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Weather the Storm this Hurricane Season

Last year, the costliest hurricane season on record drove home the need for better preparation, contingency and business interruption planning for businesses. The 2018 hurricane season is upon us, and that begs the question: are we better prepared, both at home and at work?

This hurricane season is expected to be less severe overall, with five to nine named storms expected. Fewer storms is the good news, but the bad news is, most of those are expected to become major storms with enough force to cause significant damage.

Disaster planning doesn’t have to be complicated, or expensive. Often, putting simple strategies into place can go a long way to securing your business and personal assets. Sentinel advises that you take steps today to avoid disruption to your business, as even the most minor interruptions can have a devastating impact on revenue, brand and reputation.

Disaster Planning for Your Business

Communication. Having an emergency communication plan in place is the most cost-effective step your company can take to maintain operations during and after a storm. And, should your business lose power and cease operations, a communication strategy will ensure that the recovery process can begin immediately. Ensure that company managers have secondary means of communication if working from home or offsite, and that key personnel have access to company data and records, usually through a secure laptop computer, when away from the office.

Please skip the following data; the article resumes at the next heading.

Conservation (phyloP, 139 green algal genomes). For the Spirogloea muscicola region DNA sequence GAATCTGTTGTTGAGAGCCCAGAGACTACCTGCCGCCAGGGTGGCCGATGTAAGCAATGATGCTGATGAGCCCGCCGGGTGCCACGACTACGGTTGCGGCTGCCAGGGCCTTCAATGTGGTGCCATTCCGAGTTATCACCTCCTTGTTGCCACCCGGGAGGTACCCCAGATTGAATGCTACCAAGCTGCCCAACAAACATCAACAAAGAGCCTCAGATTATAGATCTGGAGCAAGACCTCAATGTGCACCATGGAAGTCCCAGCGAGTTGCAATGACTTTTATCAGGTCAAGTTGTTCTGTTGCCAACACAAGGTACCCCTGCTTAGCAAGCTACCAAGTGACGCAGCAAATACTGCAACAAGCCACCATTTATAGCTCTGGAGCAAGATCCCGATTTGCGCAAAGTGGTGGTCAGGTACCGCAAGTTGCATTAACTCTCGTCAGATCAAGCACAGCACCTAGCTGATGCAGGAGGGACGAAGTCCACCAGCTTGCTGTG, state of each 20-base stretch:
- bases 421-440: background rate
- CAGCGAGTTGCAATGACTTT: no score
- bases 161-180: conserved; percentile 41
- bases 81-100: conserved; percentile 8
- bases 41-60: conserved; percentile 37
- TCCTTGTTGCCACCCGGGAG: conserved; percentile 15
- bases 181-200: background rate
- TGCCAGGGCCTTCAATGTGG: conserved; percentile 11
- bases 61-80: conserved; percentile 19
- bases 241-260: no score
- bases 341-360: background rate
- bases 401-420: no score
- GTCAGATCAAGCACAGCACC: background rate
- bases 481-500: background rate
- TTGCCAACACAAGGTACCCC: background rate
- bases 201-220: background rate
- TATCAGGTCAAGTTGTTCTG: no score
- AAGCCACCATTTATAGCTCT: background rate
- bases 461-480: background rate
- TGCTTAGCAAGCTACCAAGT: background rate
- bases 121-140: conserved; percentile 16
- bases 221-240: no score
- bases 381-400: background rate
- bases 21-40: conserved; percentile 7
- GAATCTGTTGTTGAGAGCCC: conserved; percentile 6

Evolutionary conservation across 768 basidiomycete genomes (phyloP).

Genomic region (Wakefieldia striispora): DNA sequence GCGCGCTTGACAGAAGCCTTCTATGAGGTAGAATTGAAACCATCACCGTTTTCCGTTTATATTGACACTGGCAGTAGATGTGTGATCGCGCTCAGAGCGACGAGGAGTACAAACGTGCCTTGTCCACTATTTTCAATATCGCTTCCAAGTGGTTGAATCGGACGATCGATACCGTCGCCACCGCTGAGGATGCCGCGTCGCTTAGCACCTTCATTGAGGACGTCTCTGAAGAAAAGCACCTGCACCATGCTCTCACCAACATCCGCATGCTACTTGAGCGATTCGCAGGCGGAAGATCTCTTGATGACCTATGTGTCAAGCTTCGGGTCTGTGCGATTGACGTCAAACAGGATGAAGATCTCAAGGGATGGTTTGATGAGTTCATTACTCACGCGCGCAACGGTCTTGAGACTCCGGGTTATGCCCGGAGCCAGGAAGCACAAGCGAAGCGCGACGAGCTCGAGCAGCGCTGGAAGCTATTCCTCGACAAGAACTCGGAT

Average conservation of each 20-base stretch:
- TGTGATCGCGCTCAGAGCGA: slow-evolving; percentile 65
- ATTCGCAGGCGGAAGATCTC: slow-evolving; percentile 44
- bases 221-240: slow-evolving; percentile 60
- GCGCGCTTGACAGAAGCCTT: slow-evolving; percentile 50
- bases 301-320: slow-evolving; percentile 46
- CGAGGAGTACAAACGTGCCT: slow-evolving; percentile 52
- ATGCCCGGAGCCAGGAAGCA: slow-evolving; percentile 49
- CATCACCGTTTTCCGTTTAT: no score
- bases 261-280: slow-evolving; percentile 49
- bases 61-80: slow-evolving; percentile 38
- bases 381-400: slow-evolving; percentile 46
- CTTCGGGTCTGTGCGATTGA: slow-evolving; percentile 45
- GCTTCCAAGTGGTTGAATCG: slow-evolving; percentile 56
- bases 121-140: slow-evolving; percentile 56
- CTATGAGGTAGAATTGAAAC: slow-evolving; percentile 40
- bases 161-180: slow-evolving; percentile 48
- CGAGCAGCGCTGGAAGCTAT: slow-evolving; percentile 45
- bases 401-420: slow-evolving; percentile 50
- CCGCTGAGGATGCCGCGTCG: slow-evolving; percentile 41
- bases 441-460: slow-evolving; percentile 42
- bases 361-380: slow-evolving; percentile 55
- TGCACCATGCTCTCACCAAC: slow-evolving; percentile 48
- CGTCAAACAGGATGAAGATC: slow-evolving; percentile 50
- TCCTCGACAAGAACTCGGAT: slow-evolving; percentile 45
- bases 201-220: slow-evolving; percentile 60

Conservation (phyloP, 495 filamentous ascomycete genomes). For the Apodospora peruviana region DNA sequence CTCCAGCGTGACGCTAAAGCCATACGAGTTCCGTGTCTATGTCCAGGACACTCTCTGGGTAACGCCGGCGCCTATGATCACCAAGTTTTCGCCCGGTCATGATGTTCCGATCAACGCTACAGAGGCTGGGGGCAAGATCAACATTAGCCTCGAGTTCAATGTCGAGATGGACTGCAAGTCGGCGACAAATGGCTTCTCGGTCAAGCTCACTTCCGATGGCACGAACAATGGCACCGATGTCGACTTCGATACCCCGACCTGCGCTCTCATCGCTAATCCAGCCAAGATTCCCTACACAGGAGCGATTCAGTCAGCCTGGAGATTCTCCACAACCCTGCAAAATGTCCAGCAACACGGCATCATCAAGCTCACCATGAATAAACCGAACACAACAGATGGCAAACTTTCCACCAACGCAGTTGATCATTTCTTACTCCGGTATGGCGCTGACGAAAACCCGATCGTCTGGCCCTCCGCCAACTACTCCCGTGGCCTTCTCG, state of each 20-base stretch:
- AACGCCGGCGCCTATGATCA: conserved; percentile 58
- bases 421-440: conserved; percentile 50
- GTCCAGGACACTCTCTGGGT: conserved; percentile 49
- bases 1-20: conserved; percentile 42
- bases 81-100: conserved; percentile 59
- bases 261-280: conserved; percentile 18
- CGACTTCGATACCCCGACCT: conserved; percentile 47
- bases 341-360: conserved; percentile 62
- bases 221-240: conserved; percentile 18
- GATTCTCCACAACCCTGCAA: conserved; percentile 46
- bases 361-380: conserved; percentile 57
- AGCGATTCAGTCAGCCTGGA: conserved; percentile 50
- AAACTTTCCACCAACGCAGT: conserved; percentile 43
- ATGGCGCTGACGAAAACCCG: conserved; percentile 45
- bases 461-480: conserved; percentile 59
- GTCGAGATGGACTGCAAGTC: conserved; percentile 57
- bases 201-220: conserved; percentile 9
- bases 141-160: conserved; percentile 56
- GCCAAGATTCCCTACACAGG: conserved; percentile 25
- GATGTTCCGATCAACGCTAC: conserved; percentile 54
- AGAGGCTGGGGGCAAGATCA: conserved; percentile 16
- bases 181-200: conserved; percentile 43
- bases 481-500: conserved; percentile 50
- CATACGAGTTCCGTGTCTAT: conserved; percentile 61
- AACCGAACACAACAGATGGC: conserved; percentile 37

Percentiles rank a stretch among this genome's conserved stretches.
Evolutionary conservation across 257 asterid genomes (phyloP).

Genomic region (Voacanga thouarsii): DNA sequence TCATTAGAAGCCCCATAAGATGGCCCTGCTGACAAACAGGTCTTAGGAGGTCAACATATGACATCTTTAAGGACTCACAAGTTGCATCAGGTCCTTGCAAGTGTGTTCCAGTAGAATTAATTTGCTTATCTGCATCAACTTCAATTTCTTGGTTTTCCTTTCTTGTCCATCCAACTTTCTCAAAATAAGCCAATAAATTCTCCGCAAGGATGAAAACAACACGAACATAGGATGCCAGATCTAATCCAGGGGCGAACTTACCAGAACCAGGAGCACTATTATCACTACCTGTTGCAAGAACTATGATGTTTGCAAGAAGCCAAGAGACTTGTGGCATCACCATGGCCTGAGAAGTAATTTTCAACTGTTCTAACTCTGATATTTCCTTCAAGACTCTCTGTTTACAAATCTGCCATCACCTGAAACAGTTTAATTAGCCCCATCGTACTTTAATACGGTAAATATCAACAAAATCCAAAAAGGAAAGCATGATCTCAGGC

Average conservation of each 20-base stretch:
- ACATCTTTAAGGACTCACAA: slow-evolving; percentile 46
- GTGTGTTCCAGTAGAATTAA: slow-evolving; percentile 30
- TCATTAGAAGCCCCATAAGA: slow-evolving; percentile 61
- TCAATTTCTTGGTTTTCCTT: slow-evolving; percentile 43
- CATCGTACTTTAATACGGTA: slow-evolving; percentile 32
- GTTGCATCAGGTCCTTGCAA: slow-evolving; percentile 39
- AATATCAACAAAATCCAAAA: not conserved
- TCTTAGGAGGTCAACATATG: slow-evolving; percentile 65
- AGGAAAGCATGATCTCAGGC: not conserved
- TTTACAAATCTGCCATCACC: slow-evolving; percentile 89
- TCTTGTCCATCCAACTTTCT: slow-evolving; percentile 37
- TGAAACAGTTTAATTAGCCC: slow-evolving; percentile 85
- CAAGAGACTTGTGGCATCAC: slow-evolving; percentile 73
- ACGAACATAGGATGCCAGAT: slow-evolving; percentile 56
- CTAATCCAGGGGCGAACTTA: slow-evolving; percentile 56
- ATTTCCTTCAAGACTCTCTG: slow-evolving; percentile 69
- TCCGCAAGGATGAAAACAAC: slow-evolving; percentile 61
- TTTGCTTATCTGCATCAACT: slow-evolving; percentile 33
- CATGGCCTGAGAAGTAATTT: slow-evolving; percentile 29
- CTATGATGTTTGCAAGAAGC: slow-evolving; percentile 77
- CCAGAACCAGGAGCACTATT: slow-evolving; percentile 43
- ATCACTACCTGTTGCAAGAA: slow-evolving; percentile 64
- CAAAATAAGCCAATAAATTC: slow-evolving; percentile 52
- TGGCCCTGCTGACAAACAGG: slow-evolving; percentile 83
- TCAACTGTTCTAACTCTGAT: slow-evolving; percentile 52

Data. Perform regular system backups, both on servers and for cloud storage, as part of your company’s ongoing IT protocol. If print records are vital to your business, make sure they are stored safely.

Power. It’s likely your business will lose power during a storm this season. Will it be for five minutes, or five days? How essential is it that your facility and its systems remain on line? If the answer is “very,” it is time to consider a commercial generator. They aren’t cheap, but are a good investment when weighed against the resulting loss of business and damage to your brand.

Vendors/Suppliers.  Over half of U.S. businesses today do not have an alternative supply chain strategy. This is a formula for disaster. After all, any single point of failure can have a snowball effect on operations. Establish a working relationship with backup providers of the most critical services you rely on to run your business.

Continuity. Develop a proactive business continuity plan capable of significantly reducing your risk of business disruption. For details on how to develop a plan that works for your company, click here: